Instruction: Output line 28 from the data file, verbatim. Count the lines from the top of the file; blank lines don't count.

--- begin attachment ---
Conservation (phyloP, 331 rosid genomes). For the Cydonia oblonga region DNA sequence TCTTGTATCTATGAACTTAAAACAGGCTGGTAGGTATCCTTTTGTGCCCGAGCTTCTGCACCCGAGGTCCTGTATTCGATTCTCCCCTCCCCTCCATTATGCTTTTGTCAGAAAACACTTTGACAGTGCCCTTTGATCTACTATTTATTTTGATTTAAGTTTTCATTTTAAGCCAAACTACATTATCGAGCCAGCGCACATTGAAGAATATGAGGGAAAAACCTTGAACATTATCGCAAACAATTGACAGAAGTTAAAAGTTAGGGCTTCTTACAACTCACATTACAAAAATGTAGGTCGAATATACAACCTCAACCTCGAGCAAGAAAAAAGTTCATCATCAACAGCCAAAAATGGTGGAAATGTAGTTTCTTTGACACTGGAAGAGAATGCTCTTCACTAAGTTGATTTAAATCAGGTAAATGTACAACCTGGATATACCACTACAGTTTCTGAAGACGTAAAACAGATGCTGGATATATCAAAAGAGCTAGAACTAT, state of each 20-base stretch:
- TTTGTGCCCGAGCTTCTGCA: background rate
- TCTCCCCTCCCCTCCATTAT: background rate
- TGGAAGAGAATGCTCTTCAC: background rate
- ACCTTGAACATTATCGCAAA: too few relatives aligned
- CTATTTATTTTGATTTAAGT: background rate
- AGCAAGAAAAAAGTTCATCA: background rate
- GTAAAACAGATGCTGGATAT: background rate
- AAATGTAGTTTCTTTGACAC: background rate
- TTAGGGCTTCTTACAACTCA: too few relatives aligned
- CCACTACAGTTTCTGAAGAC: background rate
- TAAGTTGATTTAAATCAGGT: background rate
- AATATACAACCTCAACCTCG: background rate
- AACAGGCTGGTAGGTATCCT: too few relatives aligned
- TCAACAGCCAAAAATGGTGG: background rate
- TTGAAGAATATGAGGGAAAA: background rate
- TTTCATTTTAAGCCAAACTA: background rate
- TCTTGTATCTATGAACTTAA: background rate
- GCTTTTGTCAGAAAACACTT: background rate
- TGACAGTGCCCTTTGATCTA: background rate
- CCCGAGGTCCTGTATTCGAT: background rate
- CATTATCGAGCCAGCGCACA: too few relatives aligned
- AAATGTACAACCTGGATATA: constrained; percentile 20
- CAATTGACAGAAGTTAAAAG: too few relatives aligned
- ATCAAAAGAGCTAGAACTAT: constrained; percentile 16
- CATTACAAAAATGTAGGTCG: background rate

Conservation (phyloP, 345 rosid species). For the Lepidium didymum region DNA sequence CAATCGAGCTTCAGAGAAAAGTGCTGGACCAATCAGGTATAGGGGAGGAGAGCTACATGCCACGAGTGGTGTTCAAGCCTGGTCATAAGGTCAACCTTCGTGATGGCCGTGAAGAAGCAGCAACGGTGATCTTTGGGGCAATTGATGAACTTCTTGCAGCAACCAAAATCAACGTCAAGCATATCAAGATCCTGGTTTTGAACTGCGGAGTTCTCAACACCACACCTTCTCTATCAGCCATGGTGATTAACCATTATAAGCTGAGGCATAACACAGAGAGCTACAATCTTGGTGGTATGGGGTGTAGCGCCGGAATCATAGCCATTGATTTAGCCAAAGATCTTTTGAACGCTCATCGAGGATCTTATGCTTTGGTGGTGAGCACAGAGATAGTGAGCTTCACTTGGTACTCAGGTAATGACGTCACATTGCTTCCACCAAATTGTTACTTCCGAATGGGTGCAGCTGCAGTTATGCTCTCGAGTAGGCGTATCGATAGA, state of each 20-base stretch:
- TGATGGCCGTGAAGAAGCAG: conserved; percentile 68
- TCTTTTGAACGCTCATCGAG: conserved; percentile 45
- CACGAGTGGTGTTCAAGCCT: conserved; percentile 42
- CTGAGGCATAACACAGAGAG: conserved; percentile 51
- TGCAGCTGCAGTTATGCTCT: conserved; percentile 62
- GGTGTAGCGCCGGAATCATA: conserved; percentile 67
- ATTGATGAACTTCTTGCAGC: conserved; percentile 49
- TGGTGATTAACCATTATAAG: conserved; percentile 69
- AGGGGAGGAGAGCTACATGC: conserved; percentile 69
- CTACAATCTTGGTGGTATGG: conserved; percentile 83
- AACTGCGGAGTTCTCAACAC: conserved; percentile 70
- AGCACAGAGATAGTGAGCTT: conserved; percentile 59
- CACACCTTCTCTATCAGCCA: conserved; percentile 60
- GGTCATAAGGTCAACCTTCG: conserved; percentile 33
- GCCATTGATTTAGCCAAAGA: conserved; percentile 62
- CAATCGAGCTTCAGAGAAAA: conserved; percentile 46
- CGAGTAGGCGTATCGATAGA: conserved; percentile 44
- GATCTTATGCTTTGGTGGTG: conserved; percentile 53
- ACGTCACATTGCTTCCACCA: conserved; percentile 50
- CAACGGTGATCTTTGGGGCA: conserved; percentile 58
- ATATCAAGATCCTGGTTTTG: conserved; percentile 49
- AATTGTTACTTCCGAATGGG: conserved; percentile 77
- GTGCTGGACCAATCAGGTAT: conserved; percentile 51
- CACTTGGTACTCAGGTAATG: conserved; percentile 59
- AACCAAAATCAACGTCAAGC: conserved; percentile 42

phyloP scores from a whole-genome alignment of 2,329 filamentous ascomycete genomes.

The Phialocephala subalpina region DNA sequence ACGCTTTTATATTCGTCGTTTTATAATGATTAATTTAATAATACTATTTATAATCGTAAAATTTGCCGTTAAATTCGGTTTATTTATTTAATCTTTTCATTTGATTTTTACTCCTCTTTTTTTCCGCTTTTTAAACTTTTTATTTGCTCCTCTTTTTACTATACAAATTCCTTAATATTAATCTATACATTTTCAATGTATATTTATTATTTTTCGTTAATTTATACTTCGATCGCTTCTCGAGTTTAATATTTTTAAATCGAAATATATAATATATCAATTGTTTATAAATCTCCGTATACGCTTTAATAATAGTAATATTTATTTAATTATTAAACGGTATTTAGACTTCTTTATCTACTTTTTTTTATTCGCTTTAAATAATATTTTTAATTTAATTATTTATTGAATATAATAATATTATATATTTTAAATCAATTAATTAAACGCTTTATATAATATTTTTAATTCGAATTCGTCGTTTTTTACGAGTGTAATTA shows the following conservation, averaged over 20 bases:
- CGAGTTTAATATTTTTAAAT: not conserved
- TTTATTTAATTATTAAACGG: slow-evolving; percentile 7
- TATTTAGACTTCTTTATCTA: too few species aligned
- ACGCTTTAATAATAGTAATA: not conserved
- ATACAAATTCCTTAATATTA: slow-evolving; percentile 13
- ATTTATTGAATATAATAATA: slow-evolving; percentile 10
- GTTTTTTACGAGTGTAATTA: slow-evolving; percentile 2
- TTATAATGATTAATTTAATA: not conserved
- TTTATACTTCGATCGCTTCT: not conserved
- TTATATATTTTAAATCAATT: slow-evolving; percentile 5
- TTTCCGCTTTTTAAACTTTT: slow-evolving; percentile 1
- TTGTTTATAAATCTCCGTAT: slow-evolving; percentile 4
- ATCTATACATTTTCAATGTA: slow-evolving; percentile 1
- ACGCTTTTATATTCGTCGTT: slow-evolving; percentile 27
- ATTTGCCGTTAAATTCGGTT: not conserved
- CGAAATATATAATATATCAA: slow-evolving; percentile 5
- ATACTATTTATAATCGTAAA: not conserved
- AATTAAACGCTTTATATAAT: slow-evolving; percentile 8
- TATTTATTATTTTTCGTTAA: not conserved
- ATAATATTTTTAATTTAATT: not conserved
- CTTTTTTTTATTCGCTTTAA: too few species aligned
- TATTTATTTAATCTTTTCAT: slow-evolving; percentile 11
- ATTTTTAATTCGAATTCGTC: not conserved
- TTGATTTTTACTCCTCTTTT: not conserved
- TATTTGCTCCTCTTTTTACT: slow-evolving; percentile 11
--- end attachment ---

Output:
- TGATGGCCGTGAAGAAGCAG: conserved; percentile 68